Death of A Bookseller by Alice Slater @alicemjslater @HodderBooks

Source: Review copy
Publication: 27 April 2023 from Hodder & Stoughton
Narration: Emma Noakes and Victoria Blunt
Listening Time: 11hrs 58 minutes

My thanks to Hodder Books for an advance copy for review


Roach – bookseller, loner and true crime obsessive – is not interested in making friends. She has all the company she needs in her serial killer books, murder podcasts and her pet snail, Bleep.

That is, until Laura joins the bookshop.

Smelling of roses, with her cute literary tote bags and beautiful poetry, she’s everyone’s new favourite bookseller. But beneath the shiny veneer, Roach senses a darkness within Laura, the same darkness Roach possesses.

As Roach’s curiosity blooms into morbid obsession, it becomes clear that she is prepared to infiltrate Laura’s life at any cost.

Alice Slater clearly knows and loves her bookshops. The daily lives of booksellers are here for everyone to enjoy. Death of A Bookseller centres on two booksellers, Brogan Roach and Laura Bunting who work in the Walthamstow branch of Spines, a major book retailer.

Brogan is universally referred to as ‘Roach’.  She is a lover of true crime and she uses her job to feed her enthusiasm, ordering true crime books from the States and elsewhere under fake names just so that she can read them. She listens to podcasts, too.  It’s a bit of an obsession, to put it mildly.

Roach is a goth and she’s quite happy looking after ‘her’ true crime section. Then  Laura Bunting transfers into the Walthamstow branch. Laura ios everything Roach is not. She is perky, nice as ninepence to the customers and an upward pleaser, sucking up to the manager. She is stylish, writes poetry and her perfume smells of roses.  She is a daisy to Roach’s bindweed.

Told in alternate voices and beautifully narrated by Emma Noakes and Victoria Blunt, Death of A Bookseller is a dark psychological thriller that deals with the nature of obsession and the impact of true crime on today’s society.

It is beautifully written. This is a slow burn of an audiobook but each chapter is pitch perfect and you can visualise both of these women as they tell their stories. It’s not only a brilliant depiction of workplace dynamics and working in a bookshop in the run up to Christmas; it is also a very dark and creepy look at what obsession can do to people.

Roach is by nature someone who rifles through other people’s belongings and it is when she does with to Laura that she discovers Laura’s secret. That’s what triggers her and so her need to know more about Laura begins. They have a common interest, Roach believes and so she sets out to befriend Laura and so learn more about her.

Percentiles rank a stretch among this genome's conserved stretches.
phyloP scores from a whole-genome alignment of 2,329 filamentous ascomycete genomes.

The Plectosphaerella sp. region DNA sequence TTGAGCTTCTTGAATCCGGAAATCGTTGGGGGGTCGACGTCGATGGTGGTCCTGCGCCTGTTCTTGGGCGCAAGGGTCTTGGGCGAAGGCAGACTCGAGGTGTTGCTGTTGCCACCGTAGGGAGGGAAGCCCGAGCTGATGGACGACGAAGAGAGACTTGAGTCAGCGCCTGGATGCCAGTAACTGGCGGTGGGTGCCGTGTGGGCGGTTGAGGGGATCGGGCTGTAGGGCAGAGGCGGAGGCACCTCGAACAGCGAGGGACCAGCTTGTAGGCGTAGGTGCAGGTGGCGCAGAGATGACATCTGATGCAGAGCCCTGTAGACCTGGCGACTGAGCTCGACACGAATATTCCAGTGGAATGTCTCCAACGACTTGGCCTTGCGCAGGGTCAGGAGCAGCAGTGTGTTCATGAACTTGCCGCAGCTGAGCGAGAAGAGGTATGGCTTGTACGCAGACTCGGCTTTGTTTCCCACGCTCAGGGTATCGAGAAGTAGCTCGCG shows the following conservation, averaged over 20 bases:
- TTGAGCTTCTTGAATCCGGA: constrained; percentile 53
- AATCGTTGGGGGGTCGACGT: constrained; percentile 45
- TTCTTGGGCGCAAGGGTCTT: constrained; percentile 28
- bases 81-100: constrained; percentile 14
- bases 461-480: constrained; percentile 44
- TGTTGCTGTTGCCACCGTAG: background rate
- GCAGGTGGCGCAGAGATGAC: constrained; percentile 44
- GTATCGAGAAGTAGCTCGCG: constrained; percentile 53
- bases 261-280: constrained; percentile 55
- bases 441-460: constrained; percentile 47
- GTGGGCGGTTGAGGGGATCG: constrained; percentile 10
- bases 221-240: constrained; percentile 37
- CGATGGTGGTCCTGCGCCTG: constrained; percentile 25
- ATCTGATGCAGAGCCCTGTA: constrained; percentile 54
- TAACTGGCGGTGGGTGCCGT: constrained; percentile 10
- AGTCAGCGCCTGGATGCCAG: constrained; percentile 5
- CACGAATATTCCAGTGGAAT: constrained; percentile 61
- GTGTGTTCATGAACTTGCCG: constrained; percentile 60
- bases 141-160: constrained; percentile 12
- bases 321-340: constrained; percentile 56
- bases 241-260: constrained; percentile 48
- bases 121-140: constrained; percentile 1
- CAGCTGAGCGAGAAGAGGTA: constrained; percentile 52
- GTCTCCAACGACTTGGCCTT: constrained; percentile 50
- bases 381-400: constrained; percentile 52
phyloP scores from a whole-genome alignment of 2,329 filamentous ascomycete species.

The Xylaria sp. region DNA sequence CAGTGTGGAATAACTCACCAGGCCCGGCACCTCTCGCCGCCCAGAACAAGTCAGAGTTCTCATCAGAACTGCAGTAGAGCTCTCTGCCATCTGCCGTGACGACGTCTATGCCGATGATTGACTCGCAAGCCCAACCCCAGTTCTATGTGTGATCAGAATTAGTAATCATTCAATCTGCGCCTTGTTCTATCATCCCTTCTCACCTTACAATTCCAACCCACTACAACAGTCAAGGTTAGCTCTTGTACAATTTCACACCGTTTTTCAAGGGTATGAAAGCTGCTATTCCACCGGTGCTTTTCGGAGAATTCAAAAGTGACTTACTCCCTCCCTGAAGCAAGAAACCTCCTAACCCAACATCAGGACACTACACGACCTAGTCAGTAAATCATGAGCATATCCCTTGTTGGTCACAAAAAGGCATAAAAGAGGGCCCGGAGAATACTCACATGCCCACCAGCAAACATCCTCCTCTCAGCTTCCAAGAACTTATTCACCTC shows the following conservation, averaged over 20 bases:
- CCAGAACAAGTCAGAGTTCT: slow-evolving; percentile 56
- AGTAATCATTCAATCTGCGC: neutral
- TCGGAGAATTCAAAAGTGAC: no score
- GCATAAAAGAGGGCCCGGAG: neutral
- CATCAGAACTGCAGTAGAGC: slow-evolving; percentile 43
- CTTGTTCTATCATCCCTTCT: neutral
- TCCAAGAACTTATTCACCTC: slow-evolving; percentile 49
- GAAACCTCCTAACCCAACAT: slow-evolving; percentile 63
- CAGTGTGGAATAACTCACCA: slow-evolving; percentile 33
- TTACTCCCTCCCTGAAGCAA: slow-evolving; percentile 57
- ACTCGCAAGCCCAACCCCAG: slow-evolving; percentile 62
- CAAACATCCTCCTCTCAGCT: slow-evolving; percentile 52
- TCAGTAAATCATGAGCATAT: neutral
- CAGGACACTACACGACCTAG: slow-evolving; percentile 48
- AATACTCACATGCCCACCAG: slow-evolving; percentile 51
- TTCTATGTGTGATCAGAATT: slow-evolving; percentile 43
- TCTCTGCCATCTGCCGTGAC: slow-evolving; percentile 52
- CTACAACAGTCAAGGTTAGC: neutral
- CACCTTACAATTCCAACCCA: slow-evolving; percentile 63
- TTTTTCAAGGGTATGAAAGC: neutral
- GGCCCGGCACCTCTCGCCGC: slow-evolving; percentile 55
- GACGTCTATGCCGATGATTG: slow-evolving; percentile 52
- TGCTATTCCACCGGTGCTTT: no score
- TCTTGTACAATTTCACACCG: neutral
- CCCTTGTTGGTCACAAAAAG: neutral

But Laura is horrified by Roach’s interests and wants nothing to do with her. As the novel progresses we find that Laura is not as sweet as she purports to be. Neither of these women is especially likeable and both are emotionally compromised.

Alice Slater’s book is so deliciously dark and so brilliantly observed that it feels like we are living in our own true crime story. She uses short, sharp chapters to keep our attention focussed, and the cast of characters is tight and so well observed. Moments of wry humour help to alleviate the darkness and the addition of Roach’s pet snail just seals the deal.

Verdict: This is a really accomplished psychological thriller, delivered exceptionally well in audiobook and it grips the attention like a vice. I found it hard to credit that this is a debut novel. It is so clever, so disturbing  and so well conceived that I can’t help but recommend it.


Alice Slater spent six years working as a bookseller with Waterstones. She started as a Christmas temp in Manchester Deansgate and worked her way up to bookshop manager of Romford, then Gower Street’s fiction section, and eventually Notting Hill Gate, lending a hand in 20 different branches across the UK on the way. Now a London-based writer, she is a co-host of literary podcast “What Page Are You On?” and writes about short stories for Mslexia.

Published by marypicken

Passionate book reader. Love all kind of books from 19th century novels to crime thrillers. My blog is predominantly crime, psychological thrillers and police procedurals with a good helping of literary fiction thrown in.

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